Massive coin trove found at ancient shrine in Pakistan, thousands of animal bones discovered in Iron Age sacrifice pit in Spain, 1,400-year-old pagan temple uncovered in England.
An Ancient Ball Made Up Of 1,500 Coins Fused Together Was Unearthed At A Shrine In Pakistan
Known as the “Mound of the Dead,” the lost city of Mohenjo-Daro in southeastern Pakistan dates back to approximately 2500 B.C.E. Built by the Indus Valley Civilization, one of the oldest in world history, the city flourished until about 1800 B.C.E., when it was largely abandoned. It wasn’t until some 2,000 years later that the area saw new construction in the form of a vast Buddhist shrine built by the Kushan Empire. And though that shrine flourished for centuries, it too was abandoned in about 500 C.E., after which it sat largely untouched for centuries until its rediscovery by archaeologists in the 1920s.
Now, workers salvaging a collapsed wall at this ancient shrine have uncovered a massive trove of 2,000-year-old coins. Though there are approximately 1,500 coins, they had corroded over the centuries and fused together inside the pot in which they’d been placed, resulting in a single ball that weighs in at 12 pounds.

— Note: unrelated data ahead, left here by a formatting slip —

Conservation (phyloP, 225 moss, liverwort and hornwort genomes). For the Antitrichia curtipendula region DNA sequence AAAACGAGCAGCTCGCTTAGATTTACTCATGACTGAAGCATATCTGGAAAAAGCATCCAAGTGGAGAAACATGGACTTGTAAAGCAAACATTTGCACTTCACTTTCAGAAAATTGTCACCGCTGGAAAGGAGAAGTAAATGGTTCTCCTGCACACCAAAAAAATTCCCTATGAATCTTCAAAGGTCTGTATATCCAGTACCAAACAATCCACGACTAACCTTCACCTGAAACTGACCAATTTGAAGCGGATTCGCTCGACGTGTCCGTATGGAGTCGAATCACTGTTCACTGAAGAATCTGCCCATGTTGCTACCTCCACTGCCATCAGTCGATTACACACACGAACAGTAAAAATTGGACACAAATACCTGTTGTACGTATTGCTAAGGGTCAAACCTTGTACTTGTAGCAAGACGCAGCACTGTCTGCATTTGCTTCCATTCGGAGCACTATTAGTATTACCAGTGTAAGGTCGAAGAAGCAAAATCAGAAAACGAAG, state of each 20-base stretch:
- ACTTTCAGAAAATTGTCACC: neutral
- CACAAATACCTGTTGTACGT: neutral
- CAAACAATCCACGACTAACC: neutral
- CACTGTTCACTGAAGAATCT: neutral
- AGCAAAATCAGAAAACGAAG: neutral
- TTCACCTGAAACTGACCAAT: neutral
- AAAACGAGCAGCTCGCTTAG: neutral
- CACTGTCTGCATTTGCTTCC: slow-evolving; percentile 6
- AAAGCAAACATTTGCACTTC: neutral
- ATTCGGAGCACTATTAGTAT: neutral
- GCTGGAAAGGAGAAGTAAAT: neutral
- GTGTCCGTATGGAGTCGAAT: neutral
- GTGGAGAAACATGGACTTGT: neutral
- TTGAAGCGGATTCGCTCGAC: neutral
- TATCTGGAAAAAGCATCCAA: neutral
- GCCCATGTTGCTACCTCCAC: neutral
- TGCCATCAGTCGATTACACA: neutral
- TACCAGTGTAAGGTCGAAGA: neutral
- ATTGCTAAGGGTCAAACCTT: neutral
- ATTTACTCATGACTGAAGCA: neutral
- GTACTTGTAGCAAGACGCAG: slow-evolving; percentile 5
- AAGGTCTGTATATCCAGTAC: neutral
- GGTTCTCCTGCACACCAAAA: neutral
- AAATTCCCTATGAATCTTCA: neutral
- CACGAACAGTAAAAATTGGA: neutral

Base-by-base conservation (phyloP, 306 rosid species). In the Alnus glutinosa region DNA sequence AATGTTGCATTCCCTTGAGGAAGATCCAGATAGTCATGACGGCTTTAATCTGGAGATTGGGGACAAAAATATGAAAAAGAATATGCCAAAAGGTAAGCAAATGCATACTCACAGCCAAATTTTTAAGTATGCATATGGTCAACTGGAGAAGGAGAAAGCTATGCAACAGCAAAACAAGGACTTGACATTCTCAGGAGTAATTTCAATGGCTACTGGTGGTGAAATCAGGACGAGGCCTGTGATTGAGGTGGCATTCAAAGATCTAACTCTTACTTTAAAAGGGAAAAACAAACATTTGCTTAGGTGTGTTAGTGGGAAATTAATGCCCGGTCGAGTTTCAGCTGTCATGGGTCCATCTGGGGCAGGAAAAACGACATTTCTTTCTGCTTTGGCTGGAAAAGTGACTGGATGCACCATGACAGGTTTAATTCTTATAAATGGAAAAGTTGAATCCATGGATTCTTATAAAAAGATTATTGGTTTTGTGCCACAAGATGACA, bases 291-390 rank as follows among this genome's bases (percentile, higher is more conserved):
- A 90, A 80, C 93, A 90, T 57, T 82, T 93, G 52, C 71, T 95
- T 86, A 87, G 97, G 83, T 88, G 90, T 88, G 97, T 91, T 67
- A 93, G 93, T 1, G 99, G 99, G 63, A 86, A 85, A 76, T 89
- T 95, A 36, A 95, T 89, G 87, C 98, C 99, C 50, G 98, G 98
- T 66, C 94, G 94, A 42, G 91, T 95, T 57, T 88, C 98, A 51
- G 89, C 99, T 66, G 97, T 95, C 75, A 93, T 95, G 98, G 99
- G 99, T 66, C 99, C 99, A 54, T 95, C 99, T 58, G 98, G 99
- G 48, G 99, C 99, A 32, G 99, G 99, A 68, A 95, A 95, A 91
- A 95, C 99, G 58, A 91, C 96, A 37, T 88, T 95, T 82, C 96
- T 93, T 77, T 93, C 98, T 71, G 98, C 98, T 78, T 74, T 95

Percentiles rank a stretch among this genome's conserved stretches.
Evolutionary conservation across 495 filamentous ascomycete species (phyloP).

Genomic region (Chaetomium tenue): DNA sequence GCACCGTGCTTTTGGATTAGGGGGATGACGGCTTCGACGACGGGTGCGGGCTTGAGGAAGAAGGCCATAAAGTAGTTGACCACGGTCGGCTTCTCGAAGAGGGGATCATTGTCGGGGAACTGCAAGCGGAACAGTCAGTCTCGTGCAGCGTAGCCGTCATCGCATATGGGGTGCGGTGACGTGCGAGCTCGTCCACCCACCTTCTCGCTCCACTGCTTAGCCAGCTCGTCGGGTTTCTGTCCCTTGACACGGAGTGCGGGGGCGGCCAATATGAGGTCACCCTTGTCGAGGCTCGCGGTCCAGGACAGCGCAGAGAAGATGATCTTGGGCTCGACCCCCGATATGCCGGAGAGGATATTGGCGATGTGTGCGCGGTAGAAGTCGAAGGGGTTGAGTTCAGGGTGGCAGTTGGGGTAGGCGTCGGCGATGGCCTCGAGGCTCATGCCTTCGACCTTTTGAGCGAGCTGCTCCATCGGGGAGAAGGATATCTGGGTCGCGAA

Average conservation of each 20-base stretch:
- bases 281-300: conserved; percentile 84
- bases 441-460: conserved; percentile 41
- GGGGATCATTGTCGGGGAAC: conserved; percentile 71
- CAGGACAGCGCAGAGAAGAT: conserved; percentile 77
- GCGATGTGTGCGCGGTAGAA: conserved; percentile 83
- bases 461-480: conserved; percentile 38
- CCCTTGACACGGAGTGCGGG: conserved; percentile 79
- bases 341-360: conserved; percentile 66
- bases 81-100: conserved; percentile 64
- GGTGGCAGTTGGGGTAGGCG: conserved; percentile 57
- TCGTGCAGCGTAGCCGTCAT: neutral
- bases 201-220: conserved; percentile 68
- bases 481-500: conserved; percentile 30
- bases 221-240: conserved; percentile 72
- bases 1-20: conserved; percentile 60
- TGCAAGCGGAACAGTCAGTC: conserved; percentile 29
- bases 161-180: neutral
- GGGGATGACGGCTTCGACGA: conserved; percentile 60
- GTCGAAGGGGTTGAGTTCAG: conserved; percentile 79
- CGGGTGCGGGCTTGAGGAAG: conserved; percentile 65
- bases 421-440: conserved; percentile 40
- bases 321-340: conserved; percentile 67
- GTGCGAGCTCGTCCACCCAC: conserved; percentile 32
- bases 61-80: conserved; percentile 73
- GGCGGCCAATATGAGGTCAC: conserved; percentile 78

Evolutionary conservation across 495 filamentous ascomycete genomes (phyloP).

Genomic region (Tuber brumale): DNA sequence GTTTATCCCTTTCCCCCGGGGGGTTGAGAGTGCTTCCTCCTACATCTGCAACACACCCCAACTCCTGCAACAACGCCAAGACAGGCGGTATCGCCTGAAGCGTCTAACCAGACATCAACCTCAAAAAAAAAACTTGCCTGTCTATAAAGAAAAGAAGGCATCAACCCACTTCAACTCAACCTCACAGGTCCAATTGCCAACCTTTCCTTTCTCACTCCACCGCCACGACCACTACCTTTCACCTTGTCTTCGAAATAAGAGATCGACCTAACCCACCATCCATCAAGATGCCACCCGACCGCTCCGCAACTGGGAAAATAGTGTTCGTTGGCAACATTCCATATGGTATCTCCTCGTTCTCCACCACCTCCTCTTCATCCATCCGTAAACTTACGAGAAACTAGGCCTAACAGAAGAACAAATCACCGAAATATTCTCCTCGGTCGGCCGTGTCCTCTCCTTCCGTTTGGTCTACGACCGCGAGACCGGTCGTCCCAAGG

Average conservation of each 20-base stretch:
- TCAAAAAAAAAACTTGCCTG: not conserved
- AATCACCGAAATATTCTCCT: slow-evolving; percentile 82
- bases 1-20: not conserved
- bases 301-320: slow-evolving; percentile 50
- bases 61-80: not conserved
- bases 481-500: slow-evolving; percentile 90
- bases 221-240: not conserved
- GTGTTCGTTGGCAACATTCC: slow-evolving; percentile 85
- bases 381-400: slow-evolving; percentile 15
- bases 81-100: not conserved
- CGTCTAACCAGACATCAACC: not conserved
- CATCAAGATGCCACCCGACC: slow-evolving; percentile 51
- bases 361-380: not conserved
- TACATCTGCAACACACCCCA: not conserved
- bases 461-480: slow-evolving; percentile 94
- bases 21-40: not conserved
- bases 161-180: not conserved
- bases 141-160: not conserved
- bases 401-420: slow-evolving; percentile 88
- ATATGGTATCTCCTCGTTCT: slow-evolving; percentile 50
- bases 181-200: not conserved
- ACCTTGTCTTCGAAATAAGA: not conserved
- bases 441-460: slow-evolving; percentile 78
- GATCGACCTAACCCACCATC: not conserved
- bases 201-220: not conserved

Read the full story behind this historic discovery here.
Archaeologists Discover Thousands Of Animal Bones In An Iron Age Sacrifice Pit In Spain
Archaeologists in Spain recently uncovered incredibly rare evidence of mass, ritual animal sacrifice dating back to the 5th century B.C.E. at the Casas del Turuñuelo archaeological site.
The team unearthed 6,770 ancient bones belonging to at least 52 different animals, including 41 horses, six cows, four pigs, and one dog.
Dig deeper in this report.
Archaeologists Just Discovered The Possible Remains Of A 1,400-Year-Old Pagan Temple In England
Archaeologists in England have unearthed what they believe to be a pre-Christian pagan temple in a “rare and remarkable” discovery.
The 1,400-year-old structure was discovered in Rendlesham, a village in Suffolk, just four miles from the notable Sutton Hoo burial site. Indeed, experts believe there may even be a connection between the two locations.
Christopher Scull, an archaeologist and professor at Cardiff University and University College London who led the excavations, said the wooden building was likely “a pre-Christian temple or cult house from the period of the Kingdom of East Anglia, when Norfolk and Suffolk was a small independent kingdom of the Angles.”
Read on here.